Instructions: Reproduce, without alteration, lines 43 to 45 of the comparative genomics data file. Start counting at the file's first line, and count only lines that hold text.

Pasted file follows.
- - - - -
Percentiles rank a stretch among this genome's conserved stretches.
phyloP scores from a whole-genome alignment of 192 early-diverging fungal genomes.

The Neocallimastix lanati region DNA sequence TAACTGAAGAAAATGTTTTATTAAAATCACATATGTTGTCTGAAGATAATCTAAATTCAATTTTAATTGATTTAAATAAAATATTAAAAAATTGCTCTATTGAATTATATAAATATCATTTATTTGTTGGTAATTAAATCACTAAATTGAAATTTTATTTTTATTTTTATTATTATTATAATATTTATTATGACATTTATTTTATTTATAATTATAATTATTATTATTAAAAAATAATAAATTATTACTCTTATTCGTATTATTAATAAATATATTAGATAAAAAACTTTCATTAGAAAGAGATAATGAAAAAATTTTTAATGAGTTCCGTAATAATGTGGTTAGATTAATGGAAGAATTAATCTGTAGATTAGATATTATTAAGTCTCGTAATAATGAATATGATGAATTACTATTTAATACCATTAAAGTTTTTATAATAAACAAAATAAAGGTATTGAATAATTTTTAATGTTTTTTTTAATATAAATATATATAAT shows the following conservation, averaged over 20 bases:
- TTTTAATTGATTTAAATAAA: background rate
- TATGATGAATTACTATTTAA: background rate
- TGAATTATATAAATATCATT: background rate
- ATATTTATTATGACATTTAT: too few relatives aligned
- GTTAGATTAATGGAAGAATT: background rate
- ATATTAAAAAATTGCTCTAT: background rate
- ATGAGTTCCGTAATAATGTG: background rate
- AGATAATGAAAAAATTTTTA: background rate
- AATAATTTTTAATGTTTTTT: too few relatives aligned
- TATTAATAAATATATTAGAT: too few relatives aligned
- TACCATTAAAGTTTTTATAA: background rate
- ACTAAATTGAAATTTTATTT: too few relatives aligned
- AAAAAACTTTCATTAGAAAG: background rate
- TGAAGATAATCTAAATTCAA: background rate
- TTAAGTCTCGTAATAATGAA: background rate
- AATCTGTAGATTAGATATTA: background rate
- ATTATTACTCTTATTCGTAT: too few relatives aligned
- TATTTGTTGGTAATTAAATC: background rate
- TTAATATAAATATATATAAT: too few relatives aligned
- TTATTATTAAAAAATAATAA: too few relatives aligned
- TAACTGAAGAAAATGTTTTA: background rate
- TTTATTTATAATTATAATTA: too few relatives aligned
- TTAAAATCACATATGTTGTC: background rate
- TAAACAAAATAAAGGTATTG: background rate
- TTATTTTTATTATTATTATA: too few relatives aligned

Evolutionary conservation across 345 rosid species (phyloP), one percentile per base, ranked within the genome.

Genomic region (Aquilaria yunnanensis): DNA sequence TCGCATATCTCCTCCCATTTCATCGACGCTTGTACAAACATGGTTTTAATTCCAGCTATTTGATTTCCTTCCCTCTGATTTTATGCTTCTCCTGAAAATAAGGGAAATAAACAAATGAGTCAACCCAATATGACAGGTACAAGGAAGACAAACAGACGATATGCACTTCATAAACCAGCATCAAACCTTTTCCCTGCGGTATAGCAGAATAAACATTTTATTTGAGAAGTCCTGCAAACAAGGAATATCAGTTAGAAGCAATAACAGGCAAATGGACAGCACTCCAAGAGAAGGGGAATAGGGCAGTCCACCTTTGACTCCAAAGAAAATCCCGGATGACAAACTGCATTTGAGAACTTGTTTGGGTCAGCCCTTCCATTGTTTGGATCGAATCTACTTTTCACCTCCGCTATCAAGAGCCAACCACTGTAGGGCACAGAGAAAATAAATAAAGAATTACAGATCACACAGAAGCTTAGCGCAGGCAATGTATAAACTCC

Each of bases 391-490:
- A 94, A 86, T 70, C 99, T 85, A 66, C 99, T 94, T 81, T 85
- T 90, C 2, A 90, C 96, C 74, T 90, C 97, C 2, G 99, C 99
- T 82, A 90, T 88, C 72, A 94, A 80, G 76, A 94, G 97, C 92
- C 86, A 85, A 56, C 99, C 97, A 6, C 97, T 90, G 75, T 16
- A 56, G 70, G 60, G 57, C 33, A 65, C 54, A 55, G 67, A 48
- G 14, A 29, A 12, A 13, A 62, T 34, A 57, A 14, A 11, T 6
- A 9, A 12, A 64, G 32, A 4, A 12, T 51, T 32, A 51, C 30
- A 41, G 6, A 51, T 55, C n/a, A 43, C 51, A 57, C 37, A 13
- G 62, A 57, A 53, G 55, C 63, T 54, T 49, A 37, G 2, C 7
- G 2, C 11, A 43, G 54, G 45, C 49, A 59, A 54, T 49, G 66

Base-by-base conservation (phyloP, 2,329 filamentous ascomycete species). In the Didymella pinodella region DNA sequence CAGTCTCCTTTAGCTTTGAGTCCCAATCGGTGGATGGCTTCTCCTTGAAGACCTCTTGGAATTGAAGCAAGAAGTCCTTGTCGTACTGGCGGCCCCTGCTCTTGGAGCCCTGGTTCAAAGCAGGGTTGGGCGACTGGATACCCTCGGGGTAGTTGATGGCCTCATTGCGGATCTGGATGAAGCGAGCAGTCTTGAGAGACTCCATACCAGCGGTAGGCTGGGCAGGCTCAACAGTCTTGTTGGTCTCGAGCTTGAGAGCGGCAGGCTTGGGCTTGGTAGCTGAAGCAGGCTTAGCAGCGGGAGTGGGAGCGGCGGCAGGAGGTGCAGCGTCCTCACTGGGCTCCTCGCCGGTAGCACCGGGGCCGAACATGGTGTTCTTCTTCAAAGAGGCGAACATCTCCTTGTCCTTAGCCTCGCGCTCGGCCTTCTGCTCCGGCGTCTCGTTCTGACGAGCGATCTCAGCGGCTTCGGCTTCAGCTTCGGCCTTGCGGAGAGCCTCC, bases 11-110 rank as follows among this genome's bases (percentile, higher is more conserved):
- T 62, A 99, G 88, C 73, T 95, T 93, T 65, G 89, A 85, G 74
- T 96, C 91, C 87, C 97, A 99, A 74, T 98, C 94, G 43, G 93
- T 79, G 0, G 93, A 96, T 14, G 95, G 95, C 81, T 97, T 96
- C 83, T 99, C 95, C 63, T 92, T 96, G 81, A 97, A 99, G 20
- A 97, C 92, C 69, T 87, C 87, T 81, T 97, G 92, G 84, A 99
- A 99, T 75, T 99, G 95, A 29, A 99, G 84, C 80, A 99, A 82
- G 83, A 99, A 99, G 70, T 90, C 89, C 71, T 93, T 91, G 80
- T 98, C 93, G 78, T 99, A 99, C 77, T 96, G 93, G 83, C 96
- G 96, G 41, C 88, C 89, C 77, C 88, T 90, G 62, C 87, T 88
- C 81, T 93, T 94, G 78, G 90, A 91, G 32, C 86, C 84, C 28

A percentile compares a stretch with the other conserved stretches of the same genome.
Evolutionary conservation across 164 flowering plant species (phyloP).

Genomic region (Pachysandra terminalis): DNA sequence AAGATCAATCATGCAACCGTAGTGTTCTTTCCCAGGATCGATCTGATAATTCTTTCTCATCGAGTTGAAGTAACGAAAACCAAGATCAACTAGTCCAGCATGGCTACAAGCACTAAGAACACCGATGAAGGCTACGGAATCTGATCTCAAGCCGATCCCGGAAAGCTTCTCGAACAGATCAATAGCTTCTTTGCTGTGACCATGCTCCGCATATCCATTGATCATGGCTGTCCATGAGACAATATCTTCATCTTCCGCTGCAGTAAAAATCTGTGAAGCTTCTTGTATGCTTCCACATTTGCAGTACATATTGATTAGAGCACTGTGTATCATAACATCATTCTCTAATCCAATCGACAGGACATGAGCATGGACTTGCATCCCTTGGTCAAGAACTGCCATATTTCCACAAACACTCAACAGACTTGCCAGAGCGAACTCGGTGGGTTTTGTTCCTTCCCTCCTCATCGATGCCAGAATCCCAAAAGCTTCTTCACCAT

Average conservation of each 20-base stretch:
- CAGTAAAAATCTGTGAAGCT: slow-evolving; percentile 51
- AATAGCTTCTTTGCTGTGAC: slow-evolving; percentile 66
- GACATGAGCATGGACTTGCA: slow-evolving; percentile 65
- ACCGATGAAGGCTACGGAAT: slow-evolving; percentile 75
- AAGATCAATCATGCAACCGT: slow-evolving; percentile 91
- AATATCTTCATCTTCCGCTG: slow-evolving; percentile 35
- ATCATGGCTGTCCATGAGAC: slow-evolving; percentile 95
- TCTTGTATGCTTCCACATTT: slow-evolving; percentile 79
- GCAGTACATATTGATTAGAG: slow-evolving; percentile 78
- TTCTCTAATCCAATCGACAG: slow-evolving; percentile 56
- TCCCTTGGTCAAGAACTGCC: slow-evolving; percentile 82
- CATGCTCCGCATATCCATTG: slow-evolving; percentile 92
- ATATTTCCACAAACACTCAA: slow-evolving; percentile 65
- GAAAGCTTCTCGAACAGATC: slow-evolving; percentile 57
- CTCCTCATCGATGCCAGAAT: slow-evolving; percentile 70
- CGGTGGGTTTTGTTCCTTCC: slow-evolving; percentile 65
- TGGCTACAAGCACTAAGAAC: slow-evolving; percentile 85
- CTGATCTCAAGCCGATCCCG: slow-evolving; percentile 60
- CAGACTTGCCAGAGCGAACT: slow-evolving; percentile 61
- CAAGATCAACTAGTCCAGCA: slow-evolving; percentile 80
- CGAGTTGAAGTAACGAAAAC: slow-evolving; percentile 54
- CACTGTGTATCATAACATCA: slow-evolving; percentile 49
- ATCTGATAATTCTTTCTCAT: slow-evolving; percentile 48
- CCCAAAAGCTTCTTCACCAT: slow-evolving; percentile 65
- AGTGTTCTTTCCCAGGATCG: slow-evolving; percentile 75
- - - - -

- T 62, A 99, G 88, C 73, T 95, T 93, T 65, G 89, A 85, G 74
- T 96, C 91, C 87, C 97, A 99, A 74, T 98, C 94, G 43, G 93
- T 79, G 0, G 93, A 96, T 14, G 95, G 95, C 81, T 97, T 96